Authors: Paul Finch
Tags: #Fiction, #Crime, #Mystery & Detective, #Contemporary Women, #General, #Thrillers, #Women Sleuths, #Suspense
Tags: Fiction, Mystery & Detective, Women Sleuths, Crime, Thrillers, Suspense, Contemporary Women, General
Fictionttt Mystery & Detectivettt Women Sleuthsttt Crimettt Thrillersttt Suspensettt Contemporary Womenttt Generalttt
“A fast-paced, terrifying journey” RACHEL ABBOTT
Dark, gritty and always edge-of-your-seat: the NO.1 BESTSELLER is back with a standout new heroine…
Unknown, alone, and fearing for your life.
As PC Lucy Clayburn is about to find out, going undercover is the most dangerous work there is.
But, on the trail of a prolific female serial killer, there's no other option – and these murders are as brutal as they come.
Lucy must step into the line of fire – a stranger in a criminal underworld that butchers anyone who crosses the line.
And, unknown to Lucy, she's already treading it…
Always gripping. Always gruesome. Paul Finch will leave fans of Rachel Abbott and MJ Arlidge gasping for more.
Praise for Strangers:
“A fast-paced, terrifying journey” RACHEL ABBOTT
“Wonderfully dark and peppered with grim humour. Finch is a born storyteller and writes with the authentic voice of the ex-copper he is.” PETER JAMES
“As good as I expected from Paul Finch. Relentlessly action-packed, breathless in its finale, Paul expertly weaves a trail through the North’s dark underbelly.” NEIL WHITE
Praise for Paul Finch:
“Edge-of-the-seat reading…Heck is formidable – a British Alex Cross.” THE SUN
"An ingenious and original plot. Compulsive reading.” RACHEL ABBOTT
“A deliciously twisted and fiendish set of murders and a great pairing of detectives.” STAV SHEREZ
“Avon’s big star…part edge-of-the-seat, part hide-behind-the-sofa! An excellent series.” THE BOOKSELLER
“An explosive thriller that will leave you completely hooked on Heck.” WE LOVE THIS BOOK
About the Author
Paul Finch is a former cop and journalist, now turned full-time writer. He cut his literary teeth penning episodes of the British crime drama, The Bill, and has written extensively in the field of film, audio drama and children's animation. He is also well known for his work in the thriller and horror fields.
Paul lives in Lancashire, with his wife Catherine and his children, Eleanor and Harry. His website can be found at: www.paulfinch-writer.blogspot.com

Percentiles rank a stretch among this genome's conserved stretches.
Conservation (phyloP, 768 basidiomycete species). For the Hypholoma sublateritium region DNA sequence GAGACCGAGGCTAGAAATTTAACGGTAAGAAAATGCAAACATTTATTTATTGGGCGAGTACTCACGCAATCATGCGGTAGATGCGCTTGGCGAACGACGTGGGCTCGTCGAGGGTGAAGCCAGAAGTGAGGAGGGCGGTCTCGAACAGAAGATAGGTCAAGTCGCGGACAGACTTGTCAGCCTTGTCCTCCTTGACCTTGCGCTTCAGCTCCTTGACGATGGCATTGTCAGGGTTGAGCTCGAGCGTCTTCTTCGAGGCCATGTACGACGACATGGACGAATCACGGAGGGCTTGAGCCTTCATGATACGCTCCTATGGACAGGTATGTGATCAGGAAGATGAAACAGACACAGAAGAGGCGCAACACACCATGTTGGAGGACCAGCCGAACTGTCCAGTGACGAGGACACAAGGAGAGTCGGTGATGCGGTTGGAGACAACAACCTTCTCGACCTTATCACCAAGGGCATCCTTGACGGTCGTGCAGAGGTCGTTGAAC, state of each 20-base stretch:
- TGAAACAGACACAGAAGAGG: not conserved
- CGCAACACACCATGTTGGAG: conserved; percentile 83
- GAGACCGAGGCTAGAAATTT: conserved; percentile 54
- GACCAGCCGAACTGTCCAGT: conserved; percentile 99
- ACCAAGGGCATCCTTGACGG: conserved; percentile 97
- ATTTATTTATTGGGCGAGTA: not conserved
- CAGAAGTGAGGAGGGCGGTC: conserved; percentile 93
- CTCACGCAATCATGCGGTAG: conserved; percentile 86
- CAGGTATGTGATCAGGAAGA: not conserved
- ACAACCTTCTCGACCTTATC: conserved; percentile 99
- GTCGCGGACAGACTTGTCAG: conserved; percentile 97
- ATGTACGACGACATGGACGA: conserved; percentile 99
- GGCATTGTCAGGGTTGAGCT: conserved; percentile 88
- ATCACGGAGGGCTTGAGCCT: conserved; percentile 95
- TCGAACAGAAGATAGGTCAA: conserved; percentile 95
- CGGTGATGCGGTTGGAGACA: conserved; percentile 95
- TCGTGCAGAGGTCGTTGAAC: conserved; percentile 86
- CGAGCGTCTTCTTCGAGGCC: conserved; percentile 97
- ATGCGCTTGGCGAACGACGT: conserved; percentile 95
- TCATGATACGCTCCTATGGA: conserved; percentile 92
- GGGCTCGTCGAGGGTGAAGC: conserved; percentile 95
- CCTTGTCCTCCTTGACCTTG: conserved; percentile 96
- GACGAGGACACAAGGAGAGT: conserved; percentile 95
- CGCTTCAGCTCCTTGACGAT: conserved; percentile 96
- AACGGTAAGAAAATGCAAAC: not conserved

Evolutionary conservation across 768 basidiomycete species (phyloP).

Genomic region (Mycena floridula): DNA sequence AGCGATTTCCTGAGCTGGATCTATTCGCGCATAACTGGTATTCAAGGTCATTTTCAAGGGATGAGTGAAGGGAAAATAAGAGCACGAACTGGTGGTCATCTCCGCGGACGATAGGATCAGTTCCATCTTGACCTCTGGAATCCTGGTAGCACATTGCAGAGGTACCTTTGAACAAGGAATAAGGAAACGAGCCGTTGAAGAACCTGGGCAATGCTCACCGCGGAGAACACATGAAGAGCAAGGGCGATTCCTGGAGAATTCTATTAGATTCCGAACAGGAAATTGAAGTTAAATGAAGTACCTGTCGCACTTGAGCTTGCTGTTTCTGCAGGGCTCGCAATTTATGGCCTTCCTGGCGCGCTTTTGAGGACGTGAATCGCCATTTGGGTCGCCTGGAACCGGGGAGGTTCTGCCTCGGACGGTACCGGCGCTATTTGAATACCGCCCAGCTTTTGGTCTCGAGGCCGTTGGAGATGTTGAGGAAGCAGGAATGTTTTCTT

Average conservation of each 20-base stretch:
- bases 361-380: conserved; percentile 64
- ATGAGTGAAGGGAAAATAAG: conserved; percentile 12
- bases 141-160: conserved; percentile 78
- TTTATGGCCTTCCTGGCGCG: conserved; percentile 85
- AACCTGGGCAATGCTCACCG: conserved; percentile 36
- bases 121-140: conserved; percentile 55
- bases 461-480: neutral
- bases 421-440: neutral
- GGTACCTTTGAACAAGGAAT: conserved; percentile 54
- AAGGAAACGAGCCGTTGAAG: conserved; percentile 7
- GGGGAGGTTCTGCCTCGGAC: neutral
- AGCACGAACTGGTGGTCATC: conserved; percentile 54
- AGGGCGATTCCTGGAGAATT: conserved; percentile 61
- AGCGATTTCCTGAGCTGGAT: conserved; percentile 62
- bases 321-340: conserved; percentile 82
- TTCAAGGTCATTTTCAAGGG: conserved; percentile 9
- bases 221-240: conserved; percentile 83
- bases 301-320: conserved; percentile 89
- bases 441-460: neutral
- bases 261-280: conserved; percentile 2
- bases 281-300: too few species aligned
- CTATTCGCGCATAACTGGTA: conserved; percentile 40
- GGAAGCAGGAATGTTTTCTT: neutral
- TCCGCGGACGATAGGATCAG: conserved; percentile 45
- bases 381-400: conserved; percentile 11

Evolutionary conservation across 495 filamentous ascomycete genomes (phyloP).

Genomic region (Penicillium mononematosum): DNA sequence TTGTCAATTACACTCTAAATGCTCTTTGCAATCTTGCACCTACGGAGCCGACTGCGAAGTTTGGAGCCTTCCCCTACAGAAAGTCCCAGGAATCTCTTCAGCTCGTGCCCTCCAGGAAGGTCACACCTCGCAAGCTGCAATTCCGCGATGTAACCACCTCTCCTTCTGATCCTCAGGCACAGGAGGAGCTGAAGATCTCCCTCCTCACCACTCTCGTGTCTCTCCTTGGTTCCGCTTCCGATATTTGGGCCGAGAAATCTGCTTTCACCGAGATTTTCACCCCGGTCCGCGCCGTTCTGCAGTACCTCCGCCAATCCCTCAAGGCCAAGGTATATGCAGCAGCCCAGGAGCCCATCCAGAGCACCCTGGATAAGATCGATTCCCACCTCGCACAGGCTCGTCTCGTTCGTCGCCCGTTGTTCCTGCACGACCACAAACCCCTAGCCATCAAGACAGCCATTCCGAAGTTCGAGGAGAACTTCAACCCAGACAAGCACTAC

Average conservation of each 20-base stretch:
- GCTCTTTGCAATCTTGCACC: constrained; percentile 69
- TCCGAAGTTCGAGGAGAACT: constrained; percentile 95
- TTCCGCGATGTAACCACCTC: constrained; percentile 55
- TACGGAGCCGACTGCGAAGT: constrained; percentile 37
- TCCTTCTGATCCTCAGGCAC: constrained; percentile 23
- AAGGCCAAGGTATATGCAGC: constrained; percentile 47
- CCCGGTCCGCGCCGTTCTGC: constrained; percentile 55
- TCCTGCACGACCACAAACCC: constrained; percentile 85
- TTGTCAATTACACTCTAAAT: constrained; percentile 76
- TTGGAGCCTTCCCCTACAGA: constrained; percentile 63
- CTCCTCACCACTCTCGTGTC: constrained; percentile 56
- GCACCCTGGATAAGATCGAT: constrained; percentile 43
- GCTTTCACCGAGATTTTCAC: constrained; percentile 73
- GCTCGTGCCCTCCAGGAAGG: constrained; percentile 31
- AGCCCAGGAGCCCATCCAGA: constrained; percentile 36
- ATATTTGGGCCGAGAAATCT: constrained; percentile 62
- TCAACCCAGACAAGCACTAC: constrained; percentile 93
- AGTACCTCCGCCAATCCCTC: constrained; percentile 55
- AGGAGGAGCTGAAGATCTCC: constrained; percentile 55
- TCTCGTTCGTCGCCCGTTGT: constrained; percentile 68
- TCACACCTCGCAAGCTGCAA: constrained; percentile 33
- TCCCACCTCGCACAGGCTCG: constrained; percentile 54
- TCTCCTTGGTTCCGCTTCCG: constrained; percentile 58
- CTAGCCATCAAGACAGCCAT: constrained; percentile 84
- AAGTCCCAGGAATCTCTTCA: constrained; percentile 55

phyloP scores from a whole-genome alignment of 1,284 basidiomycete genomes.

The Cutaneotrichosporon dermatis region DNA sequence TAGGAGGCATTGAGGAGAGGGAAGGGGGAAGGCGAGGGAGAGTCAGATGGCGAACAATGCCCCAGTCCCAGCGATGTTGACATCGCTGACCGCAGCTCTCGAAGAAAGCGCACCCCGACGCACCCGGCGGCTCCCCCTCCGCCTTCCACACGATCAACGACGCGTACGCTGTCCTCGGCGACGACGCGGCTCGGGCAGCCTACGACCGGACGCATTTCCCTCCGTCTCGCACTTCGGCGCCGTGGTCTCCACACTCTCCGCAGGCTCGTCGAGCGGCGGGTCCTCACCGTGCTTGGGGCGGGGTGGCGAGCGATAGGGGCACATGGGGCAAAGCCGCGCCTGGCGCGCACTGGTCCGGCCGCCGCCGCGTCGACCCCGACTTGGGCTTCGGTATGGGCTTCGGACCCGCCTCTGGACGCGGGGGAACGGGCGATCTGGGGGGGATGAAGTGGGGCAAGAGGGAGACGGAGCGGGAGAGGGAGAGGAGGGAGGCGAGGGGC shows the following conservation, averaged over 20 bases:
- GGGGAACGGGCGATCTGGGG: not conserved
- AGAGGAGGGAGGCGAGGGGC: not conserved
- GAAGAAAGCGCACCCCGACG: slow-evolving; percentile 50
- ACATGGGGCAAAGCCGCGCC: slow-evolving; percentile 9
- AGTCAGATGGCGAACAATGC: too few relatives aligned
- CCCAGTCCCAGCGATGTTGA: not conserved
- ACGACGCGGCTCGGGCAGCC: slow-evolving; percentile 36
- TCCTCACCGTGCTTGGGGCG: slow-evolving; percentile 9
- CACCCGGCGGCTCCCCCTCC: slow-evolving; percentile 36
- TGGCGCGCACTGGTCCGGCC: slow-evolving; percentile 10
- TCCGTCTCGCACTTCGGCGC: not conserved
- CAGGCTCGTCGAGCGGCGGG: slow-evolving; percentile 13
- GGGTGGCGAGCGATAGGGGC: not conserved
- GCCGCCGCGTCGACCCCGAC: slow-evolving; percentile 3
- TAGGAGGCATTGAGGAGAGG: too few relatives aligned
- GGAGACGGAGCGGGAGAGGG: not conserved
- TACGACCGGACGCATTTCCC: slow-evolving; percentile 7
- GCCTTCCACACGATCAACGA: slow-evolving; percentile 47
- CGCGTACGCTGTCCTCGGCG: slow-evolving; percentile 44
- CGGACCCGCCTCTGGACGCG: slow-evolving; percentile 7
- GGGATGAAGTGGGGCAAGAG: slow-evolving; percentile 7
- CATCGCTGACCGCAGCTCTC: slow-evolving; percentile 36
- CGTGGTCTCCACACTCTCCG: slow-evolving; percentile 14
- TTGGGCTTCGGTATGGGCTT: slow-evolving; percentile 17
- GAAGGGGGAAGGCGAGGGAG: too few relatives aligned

Published by Avon an imprint of
1 London Bridge Street
London SE1 9GF
First published in Great Britain by HarperCollins
Copyright © Paul Finch 2016
Cover photographs © Arcangel Images / GalleryStock / Stephen Mulcahey
Cover design © Henry Steadman 2016
Paul Finch asserts the moral right to be identified as the author of this work.
A catalogue copy of this book is available from the British Library.
This novel is entirely a work of fiction. The names, characters and incidents portrayed in it are the work of the author’s imagination. Any resemblance to actual persons, living or dead, events or localities is entirely coincidental.
All rights reserved under International and Pan-American Copyright Conventions. By payment of the required fees, you have been granted the non-exclusive, non-transferable right to access and read the text of this e-book on screen. No part of this text may be reproduced, transmitted, down-loaded, decompiled, reverse engineered, or stored in or introduced into any information storage and retrieval system, in any form or by any means, whether electronic or mechanical, now known or hereinafter invented, without the express written permission of HarperCollins.
Source ISBN: 9780007551316
Ebook Edition © September 2016 ISBN: 9780007551323
‘Wonderfully dark and peppered with grim humour. Finch is a born storyteller and writes with the authentic voice of the ex-copper he is.’
‘Edge-of-the-seat reading … formidable – a British Alex Cross.’
‘An ingenious and original plot. Compulsive reading.’
‘A deliciously twisted and fiendish set of murders and a great pairing of detectives.’
‘Avon’s big star … part edge-of-the-seat, part hide-behind-the-sofa!’
‘An explosive thriller that will leave you completely hooked.’
WE LOVE THIS BOOK
For my Dad, Brian, who never lived to see any of my published novels, but who if he had would have been 80 this year. You were always the spark, Dad. You lit the flame that burns in these books.